In the past week, right-wing media have predictably spent a lot of time dismissing President Obama's budget proposal, sometimes with outright false and misleading claims. The Washington Examiner added to the heap of budget falsehoods with a whopper in today's editorial, titled, "Obama's budget assumptions only exist in fantasyland."
The editorial begins by saying that "healthy public policy cannot be based on fantasy foundations," then zooms in on a few numbers among the budget's assumptions (emphasis added):
Consider President Obama's 2012 federal budget proposal in this context. Rosy scenario certainly applies to the Obama budget's assumptions about economic growth, unemployment, and inflation between now and 2013. The president's proposal assumes real gross domestic product growth of 3.1 percent this year, 4 percent next year and 4.5 percent the year after. To grasp the unreality of that projection, recall that in only four years of the past 30 has the economy grown 4 percent or more. Two of those years, 1983 (4.52 percent) and 1984 (7.19 percent), were at the outset of the economic boom sparked by President Reagan's tax cuts. The other two years, 1997 (4.46 percent) and 1999 (4.83 percent), both followed on compromises between President Clinton and Republican congressional majorities that restrained federal spending and debt, and cut taxes. White House assertions to the contrary notwithstanding, the proposed Obama budget raises taxes, adds more debt and raises federal spending.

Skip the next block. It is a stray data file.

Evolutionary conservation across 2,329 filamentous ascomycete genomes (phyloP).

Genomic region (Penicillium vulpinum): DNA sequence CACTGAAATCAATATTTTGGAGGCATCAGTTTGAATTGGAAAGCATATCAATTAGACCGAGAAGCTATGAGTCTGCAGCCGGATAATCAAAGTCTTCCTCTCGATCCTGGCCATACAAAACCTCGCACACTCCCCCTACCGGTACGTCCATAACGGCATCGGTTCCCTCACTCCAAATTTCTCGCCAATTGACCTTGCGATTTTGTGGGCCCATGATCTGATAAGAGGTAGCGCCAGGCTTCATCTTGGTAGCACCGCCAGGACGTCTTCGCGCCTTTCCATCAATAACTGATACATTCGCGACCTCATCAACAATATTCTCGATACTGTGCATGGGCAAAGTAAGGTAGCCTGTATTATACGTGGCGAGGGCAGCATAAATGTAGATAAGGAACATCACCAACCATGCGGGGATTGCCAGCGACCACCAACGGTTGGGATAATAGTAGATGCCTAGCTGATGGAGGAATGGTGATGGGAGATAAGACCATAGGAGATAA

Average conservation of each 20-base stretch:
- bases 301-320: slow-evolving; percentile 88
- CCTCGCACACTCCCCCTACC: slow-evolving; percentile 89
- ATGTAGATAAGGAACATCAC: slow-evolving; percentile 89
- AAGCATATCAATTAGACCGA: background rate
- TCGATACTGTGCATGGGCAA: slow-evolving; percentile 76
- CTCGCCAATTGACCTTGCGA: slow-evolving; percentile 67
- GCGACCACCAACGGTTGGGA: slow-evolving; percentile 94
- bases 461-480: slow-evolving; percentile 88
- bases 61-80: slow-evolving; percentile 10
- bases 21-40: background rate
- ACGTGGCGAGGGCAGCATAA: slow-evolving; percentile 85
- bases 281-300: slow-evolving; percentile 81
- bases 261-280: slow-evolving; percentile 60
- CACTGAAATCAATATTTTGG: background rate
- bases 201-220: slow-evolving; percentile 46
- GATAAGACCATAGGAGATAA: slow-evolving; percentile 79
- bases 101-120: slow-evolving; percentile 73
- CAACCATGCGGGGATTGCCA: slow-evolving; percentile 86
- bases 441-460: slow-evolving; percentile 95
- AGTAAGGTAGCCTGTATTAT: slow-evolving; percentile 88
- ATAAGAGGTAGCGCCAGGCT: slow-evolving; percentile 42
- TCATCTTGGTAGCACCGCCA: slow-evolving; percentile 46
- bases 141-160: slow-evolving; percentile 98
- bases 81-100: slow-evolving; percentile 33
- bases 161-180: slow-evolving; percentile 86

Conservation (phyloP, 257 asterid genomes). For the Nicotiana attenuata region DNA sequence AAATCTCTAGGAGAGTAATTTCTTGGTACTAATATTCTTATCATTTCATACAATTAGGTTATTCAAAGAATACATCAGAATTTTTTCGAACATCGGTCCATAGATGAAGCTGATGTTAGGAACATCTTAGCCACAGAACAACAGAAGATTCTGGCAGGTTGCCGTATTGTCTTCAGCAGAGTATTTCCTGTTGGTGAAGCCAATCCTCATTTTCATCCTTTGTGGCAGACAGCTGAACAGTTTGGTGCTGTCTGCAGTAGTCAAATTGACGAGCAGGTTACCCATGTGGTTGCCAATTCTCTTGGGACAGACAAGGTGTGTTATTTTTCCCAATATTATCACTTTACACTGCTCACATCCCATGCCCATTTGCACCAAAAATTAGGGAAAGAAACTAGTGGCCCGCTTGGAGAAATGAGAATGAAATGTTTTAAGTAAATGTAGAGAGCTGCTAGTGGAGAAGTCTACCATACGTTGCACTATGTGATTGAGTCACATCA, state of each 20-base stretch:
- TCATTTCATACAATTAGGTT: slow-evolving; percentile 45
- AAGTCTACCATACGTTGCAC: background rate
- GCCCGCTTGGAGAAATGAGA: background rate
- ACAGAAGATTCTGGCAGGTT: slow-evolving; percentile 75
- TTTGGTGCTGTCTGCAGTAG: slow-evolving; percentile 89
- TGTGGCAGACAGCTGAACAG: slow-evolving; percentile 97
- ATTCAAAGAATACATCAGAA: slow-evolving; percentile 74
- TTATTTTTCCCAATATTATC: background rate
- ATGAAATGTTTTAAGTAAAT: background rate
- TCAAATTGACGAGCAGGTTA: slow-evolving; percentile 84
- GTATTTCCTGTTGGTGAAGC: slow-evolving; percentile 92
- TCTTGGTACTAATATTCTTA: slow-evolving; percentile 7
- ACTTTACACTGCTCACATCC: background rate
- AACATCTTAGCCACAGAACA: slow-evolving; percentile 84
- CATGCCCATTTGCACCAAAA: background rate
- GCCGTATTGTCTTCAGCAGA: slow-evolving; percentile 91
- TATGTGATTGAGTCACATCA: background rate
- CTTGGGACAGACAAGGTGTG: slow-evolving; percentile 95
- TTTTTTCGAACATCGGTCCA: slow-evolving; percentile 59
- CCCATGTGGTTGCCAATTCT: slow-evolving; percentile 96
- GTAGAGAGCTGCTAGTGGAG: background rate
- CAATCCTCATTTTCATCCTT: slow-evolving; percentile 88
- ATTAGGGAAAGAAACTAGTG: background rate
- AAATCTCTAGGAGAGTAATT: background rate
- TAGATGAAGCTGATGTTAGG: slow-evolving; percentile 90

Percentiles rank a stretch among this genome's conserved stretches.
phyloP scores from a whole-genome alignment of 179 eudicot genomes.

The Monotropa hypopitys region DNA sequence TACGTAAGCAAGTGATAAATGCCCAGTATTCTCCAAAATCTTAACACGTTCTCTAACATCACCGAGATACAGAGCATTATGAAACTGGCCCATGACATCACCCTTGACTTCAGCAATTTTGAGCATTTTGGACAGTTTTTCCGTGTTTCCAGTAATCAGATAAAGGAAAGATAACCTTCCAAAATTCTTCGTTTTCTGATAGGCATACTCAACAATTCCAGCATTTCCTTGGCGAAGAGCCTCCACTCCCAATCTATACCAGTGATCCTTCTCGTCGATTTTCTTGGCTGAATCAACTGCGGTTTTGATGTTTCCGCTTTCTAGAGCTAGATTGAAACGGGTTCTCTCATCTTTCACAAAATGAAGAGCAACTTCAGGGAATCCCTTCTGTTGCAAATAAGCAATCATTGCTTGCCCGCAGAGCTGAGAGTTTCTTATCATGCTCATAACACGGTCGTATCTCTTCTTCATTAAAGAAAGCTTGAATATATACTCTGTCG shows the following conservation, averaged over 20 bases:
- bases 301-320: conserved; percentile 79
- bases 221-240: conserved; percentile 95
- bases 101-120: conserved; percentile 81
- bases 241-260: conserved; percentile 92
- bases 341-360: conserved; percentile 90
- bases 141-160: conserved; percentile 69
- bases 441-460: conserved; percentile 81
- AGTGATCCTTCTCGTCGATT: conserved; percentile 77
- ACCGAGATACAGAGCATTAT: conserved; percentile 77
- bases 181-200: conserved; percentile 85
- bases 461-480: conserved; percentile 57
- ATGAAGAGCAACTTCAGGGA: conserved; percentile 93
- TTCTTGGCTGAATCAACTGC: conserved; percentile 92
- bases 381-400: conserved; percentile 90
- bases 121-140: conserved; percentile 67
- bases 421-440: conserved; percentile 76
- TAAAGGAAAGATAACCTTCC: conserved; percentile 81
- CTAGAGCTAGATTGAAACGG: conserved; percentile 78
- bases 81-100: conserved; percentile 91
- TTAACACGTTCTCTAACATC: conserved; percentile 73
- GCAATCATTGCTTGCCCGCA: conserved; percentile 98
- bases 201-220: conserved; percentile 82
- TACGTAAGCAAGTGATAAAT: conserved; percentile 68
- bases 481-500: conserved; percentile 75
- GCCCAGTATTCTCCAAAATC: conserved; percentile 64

Indeed, projections of 4 percent GDP growth (and higher) would sound pretty unrealistic -- if the Examiner's numbers were true. The Bureau of Economic Analysis has these exact numbers in a chart called "Percent Change From Preceding Period in Real Gross Domestic Product." From 1981 to 2010, gross domestic product, in chained dollars, grew by "4 percent or more" a total of...nine times. About half of them occurred while Reagan was president (in 1983, 1984, 1985, and 1988), and about half occurred while Clinton was president (in 1994, 1997, 1998, 1999, and 2000). That number is even higher when the percent change is calculated in today's dollars -- 24 times -- so that can't be the figures the Examiner was using, either.
Hmm. Guess Obama's predictions aren't quite as "fantasyland" as the Examiner's readers were led to believe.